The Athlon 64 3000+ has been released, and it is available for as low as $240.
Should you buy one?
The answer to that question is another question. Do you want an expensive quick fling, or do you want a (fairly) long-term relationship.
A Quick Fling
This Athlon 64 is going to be obsoleted fairly quickly. AMD looks like it plans to move away from socket 754 to socket 939 for mainstream systems in 2004, leaving socket 754 for its value line.
This is probably because the Athlon 64 platform is a paradox: a high-performance engine with small fuel lines. If you want a performance system, especially for gaming, you need dual-channel memory. If you don’t have it, that’s a performance anchor that will become heavier and heavier as time goes on.
If performance isn’t that important to you, or you do things that don’t really require memory bandwidth, the Athlon 64 is overkill (at least given the price for the processor).
Perhaps more importantly, a generational shift in motherboards is imminent. This will consist of the following:
Intel will implement the first three with its next-generation chipset, and complete the transition at the end of 2004 with its “Bigwater” motherboard for Tejas.
AMD looks like it will take smaller steps. The next generation of Hammer mobos will implement the first two changes. Memory will probably follow sometime in 2005, and we’ll just have to see about form factor.
Buy an Athlon 64 now, and you miss out on all of this. On the other hand, missing out on all of this means you may be able to recycle more of your current system (i.e., memory and video card), thus reducing your upgrade cost.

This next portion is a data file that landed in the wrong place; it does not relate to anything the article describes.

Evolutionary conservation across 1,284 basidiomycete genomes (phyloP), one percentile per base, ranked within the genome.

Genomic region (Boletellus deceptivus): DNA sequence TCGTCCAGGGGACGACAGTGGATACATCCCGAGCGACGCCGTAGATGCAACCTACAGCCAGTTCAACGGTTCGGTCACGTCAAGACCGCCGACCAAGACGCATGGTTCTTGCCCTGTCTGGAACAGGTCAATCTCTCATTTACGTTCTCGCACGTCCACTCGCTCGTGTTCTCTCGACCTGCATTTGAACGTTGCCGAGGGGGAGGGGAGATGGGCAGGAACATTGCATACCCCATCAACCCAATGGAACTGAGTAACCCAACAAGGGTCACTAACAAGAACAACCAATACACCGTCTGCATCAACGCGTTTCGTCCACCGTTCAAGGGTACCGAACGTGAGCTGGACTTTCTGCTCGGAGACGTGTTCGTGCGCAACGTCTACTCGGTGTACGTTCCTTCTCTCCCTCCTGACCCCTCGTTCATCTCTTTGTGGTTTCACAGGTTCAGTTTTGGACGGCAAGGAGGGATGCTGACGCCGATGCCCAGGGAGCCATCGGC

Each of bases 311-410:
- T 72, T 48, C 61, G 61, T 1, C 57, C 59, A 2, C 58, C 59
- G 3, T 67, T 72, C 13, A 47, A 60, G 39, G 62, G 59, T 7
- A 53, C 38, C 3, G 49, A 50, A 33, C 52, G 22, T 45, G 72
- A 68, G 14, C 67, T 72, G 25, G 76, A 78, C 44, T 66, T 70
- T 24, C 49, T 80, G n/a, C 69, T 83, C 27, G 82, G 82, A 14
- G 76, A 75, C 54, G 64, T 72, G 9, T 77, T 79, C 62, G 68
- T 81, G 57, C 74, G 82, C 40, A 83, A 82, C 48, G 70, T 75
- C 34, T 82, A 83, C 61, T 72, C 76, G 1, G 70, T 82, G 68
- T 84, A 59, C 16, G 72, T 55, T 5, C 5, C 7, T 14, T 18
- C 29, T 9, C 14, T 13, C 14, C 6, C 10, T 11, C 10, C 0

Then again, too, an overclocked Athlon 64 is also likely to generally do a little bit better than the average overclocked PIV system. Depending on how Prescott does and when socket 939 shows up, you’ll have a couple to a few more months of glory. But that’s it.
The (Fairly) Long-Term Relationship
Socket 939 boards should be out and plentiful within the next six months. That will give you dual-channel memory, and will also give you any performance tweaks those building a desktop board from scratch can muster over server-oriented socket 940 boards. (We strongly suspect there will be a bigger performance gap between socket 939 and 754 than currently exists between sockets 940/754.)
Along with them ought to come Newcastle chips. The smaller cache will reduce performance, perhaps 5% for non-office use, but that loss should be more than compensated by the dual-channel memory/mobo tweaks.
More importantly, it looks very likely at this point that socket 939 boards will accommodate future 90nm CPUs with just a BIOS change, giving socket 939 buyers more of an upgrade option more quickly than with socket 754 (where 90nm chips will be delayed, and may or may not include AMD64).
AMD’s decision to hold off on DDR2 until 2005, the introduction of a (presumably cheaper) Newcastle, and the delay in 90nm processors shifts the optimal time to make a platform shift from socket A from later to sooner. Those who need to get more than a year’s mileage from a new platform should probably buy a socket 939 Newcastle system fairly early (prices and platform stability permitting), figure a 90nm processor upgrade somewhere down the road, then tentatively plan the next jump to be the K9.
Those more patient can of course wait, but we may not see an affordable 90nm Hammer until early 2005, and that will be just too long to wait for many.
Newcastle systems will cost a bit more than socket 754 systems, but the cost item that will get most people’s attention is a PCI Express video card. We’ll probably see hybrid systems and workarounds that will continue to allow the use of an AGP card, but on the whole, at this point in time, if you want a hot video card, it probably would be better to spend your money on the next big jump.
I doubt that initially PCI Express cards will be any better than AGP cards, but that’s not why you would be buying the card. You’re buying the card that will work in your machine without any potentially-perfomance reducing kludges to get it to work.
Another factor that may or may not come into play is the ability to change the multiplier upward on a socket 939 chip. You can with an FX. You can’t with an Athlon 64. We don’t know if you’ll be able to that with an FX Newcastle, but when it’s “don’t know” vs. “definitely no,” you have to lean to the first, since you’ll be no worse off no matter what.